Wednesday, May 26, 2004

Hard Choices

James Lovelock, arch-environmentalist and author of the Gaia hypothesis, says that nuclear power is the only green solution to the problem of global warming. And he's right. If we want to seriously prevent climate change, then we need to dramaticly reduce our use of fossil fuels now. And sadly, the best technological option to do so looks to be nuclear fission.

Climate change is a global problem. Nuclear power is, at worst, a local problem. Compared to burning coal, it is clearly the lesser of two evils. That isn't to say that countries like the US, Britian and China should focus only on nuclear; rather, that if they are serious about reducing greenhouse emissions and slowing global warming, it should play a larger role in their energy mix.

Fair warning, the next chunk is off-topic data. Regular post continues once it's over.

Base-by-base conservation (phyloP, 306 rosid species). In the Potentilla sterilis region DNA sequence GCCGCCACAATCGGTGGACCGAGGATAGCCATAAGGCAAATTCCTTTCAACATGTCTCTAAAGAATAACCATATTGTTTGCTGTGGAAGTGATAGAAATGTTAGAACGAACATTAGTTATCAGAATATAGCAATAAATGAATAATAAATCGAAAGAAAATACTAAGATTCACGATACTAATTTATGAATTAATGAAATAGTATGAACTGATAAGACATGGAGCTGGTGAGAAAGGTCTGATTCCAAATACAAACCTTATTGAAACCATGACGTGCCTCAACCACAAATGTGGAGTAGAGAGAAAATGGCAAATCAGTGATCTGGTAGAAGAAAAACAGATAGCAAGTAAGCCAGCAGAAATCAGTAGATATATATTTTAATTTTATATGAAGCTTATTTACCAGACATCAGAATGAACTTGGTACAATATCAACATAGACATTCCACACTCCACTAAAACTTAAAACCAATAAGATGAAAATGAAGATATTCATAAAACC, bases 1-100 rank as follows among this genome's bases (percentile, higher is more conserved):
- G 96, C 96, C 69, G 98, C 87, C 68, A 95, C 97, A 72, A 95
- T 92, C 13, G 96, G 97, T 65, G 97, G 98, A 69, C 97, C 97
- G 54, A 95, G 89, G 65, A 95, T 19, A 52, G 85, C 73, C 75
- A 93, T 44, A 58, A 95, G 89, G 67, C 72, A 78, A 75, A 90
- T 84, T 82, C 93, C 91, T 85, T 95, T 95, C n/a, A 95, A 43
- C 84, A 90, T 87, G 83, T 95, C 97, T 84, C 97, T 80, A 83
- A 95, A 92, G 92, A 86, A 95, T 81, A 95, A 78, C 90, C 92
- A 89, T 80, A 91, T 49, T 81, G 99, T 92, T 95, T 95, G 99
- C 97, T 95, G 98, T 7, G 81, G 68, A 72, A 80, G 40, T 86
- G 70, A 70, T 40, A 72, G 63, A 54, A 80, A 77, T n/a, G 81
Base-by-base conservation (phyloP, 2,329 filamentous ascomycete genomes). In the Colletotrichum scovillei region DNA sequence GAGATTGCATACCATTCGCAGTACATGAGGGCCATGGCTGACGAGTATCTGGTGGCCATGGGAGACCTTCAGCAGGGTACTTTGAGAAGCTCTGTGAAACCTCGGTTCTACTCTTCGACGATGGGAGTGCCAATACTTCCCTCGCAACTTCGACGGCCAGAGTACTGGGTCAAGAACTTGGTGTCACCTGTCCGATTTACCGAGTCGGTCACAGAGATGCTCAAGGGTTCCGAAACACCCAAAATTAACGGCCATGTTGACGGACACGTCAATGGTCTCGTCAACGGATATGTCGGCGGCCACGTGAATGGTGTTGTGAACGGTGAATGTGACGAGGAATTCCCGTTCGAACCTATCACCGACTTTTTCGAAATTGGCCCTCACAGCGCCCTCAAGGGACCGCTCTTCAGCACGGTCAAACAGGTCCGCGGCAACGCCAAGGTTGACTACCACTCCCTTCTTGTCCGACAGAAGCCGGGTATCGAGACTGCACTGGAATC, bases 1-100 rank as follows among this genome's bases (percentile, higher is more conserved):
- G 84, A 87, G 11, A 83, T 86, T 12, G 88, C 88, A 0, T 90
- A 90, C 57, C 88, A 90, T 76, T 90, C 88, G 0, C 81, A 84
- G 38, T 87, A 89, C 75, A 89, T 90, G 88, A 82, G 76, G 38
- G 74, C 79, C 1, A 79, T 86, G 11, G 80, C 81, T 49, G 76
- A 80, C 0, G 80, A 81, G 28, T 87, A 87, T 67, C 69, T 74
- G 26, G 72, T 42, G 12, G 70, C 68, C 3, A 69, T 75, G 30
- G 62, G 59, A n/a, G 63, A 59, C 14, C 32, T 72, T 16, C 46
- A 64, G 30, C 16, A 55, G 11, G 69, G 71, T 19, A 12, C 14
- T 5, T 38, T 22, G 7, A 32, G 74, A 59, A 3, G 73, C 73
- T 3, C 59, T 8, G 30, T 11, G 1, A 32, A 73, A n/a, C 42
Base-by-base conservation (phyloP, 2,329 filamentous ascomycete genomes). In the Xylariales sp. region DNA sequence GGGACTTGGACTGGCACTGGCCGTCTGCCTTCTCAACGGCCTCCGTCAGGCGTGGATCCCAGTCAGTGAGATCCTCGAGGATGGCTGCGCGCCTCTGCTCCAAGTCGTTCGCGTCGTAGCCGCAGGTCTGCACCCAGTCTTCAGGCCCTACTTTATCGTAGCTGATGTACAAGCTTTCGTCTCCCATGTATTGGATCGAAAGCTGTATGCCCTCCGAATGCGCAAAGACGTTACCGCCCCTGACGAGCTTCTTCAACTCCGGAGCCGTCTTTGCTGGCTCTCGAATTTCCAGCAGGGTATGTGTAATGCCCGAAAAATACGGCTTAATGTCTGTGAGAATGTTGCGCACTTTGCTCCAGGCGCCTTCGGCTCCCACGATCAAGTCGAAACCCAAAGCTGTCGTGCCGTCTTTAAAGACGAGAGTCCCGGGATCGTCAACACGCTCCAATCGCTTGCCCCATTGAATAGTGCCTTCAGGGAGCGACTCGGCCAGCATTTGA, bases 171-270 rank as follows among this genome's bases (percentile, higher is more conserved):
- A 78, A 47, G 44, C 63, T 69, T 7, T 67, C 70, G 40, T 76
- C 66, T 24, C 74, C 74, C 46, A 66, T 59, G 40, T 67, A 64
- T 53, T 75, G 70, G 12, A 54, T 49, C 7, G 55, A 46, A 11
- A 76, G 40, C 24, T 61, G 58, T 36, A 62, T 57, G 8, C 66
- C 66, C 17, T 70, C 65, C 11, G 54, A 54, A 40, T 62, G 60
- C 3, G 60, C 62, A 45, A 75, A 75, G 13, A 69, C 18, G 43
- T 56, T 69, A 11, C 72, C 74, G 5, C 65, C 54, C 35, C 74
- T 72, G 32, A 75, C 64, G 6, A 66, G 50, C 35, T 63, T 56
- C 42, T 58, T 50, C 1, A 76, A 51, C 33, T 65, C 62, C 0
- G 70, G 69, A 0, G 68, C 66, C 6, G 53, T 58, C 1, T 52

As for us, our situation is nowhere near dire enough to justify the risks of siting a reactor in New Zealand. We have plenty of options for "green" generation - and we're not being slow in pursuing them (this year's electricity demand growth will be met almost entirely by wind turbines). We're lucky enough to have good hydro, geothermal and wind resources, and this should allow us (once the market distortion of cheap Maui gas has passed) to generate almost all of our electricity from non-greenhouse-emitting sources, without having to resort to fission.